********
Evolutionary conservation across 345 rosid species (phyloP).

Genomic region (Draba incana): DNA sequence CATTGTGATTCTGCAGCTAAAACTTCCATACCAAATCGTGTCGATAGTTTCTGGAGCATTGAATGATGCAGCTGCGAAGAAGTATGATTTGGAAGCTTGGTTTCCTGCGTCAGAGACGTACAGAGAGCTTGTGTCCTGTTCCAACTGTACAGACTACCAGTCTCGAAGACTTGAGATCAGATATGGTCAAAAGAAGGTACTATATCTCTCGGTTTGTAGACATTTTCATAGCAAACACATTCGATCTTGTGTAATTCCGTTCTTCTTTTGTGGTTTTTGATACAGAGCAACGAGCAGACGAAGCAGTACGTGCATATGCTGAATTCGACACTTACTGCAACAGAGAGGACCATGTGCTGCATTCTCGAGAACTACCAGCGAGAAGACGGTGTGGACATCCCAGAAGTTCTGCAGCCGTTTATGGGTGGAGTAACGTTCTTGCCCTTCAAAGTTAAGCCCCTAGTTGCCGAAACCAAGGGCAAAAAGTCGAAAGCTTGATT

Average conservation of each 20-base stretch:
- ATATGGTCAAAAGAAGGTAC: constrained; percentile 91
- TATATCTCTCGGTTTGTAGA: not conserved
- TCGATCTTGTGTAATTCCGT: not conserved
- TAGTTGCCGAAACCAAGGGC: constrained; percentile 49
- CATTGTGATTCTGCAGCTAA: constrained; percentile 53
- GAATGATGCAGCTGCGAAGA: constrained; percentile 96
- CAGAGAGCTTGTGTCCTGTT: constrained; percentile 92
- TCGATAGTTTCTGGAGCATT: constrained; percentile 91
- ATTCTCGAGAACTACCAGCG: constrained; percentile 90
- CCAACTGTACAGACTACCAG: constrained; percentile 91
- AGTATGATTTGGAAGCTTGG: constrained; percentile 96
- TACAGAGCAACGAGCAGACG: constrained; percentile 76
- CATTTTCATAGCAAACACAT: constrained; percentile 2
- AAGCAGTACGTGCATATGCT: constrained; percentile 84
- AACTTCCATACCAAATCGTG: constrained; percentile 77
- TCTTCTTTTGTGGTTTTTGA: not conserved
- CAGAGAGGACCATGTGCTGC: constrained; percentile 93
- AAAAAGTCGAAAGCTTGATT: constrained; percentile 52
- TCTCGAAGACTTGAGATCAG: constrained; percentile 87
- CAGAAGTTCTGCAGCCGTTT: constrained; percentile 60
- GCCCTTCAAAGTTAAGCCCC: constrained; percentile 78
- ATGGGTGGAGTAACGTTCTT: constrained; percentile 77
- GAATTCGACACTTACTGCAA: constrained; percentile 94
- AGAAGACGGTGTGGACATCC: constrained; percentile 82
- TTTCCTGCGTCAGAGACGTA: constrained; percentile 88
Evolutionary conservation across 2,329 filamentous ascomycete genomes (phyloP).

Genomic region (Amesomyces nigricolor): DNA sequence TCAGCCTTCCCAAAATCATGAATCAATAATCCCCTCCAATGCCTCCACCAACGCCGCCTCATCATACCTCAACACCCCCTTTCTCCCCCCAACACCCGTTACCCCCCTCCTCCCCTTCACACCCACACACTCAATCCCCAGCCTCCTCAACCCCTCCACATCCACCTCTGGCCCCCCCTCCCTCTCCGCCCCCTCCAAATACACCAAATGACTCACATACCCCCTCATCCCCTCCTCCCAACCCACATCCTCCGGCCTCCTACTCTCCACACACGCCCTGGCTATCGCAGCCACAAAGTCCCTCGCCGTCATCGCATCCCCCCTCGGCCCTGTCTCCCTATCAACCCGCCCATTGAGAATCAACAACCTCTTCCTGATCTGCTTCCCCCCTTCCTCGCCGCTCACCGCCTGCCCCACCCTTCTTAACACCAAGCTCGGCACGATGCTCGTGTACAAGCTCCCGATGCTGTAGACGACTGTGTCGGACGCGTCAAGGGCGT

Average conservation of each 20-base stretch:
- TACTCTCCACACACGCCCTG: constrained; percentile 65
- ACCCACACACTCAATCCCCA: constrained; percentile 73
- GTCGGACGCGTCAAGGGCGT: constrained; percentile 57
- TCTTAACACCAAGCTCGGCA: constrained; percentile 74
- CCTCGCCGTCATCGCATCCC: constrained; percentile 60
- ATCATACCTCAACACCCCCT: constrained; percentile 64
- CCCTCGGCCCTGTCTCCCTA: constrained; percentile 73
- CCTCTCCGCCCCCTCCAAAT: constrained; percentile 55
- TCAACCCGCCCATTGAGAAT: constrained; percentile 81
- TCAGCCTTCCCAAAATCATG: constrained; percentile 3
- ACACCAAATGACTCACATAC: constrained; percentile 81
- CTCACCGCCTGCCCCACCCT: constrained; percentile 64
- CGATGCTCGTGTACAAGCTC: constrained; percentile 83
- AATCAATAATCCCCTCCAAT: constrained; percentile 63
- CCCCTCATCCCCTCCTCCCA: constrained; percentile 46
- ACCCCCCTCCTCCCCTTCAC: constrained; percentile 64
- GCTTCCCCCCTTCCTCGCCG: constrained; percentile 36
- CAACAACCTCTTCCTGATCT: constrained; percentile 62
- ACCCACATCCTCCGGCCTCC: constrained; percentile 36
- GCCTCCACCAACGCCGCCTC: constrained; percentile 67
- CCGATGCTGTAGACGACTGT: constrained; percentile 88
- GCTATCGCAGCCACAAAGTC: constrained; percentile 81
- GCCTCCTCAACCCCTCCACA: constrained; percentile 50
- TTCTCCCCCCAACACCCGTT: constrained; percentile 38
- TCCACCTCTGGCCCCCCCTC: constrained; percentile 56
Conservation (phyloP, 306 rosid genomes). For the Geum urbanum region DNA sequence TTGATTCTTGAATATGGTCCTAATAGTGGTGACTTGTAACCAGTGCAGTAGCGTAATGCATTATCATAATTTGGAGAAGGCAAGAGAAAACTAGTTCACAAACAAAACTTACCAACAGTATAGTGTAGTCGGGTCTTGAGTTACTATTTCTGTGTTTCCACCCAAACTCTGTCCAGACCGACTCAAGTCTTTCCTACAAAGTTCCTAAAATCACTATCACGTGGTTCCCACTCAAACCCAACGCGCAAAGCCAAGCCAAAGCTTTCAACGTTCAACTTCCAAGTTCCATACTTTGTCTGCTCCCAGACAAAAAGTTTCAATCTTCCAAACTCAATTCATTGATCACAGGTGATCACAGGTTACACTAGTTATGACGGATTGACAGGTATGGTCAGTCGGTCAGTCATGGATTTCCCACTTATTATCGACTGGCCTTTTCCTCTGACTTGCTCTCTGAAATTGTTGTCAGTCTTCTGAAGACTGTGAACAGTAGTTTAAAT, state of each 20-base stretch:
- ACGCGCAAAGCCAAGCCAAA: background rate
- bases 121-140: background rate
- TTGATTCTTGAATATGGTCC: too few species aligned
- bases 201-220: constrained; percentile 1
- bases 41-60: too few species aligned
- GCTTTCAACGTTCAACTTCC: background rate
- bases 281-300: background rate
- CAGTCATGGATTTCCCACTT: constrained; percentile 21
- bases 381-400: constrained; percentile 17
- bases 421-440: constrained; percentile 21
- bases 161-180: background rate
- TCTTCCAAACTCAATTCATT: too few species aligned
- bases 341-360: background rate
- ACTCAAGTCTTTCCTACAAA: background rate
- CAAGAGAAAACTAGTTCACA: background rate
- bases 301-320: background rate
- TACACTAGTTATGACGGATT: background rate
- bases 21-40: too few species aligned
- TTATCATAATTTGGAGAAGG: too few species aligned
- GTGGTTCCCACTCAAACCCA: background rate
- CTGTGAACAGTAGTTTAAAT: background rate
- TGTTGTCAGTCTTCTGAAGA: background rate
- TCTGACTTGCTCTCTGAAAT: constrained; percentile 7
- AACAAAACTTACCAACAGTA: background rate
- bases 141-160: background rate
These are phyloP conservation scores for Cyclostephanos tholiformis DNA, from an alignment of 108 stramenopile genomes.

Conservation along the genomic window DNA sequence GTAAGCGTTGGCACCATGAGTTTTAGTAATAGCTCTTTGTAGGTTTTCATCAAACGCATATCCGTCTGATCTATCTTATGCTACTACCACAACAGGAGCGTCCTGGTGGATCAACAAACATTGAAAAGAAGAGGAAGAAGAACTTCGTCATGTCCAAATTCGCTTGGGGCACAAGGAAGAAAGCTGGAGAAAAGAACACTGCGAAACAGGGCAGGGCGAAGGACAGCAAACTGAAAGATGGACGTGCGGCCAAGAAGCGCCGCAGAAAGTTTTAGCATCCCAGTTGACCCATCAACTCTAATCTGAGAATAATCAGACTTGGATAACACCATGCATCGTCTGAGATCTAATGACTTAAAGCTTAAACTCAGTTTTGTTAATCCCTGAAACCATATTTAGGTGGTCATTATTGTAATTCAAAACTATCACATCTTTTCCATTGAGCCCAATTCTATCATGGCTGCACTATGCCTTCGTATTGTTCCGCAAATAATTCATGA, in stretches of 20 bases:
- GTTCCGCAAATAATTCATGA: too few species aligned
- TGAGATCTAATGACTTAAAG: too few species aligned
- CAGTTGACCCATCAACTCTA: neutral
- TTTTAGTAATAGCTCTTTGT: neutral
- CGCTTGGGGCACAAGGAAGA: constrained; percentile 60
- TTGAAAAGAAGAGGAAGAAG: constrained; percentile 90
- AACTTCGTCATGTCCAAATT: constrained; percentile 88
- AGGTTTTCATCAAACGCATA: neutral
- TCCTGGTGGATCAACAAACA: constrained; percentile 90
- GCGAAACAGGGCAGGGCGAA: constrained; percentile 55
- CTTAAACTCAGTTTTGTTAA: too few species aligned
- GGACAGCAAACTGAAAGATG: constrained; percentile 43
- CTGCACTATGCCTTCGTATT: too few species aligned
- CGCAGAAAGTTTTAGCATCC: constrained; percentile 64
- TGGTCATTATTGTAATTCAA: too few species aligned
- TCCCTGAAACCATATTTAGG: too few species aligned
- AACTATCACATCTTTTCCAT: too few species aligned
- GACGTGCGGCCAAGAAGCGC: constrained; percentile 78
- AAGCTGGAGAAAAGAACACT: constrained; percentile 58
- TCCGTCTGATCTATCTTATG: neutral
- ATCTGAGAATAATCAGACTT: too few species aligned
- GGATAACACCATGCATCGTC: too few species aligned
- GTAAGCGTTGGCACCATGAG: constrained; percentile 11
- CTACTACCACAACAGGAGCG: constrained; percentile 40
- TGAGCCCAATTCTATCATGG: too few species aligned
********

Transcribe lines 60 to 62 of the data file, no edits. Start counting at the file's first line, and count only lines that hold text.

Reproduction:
- TTGATTCTTGAATATGGTCC: too few species aligned
- bases 201-220: constrained; percentile 1
- bases 41-60: too few species aligned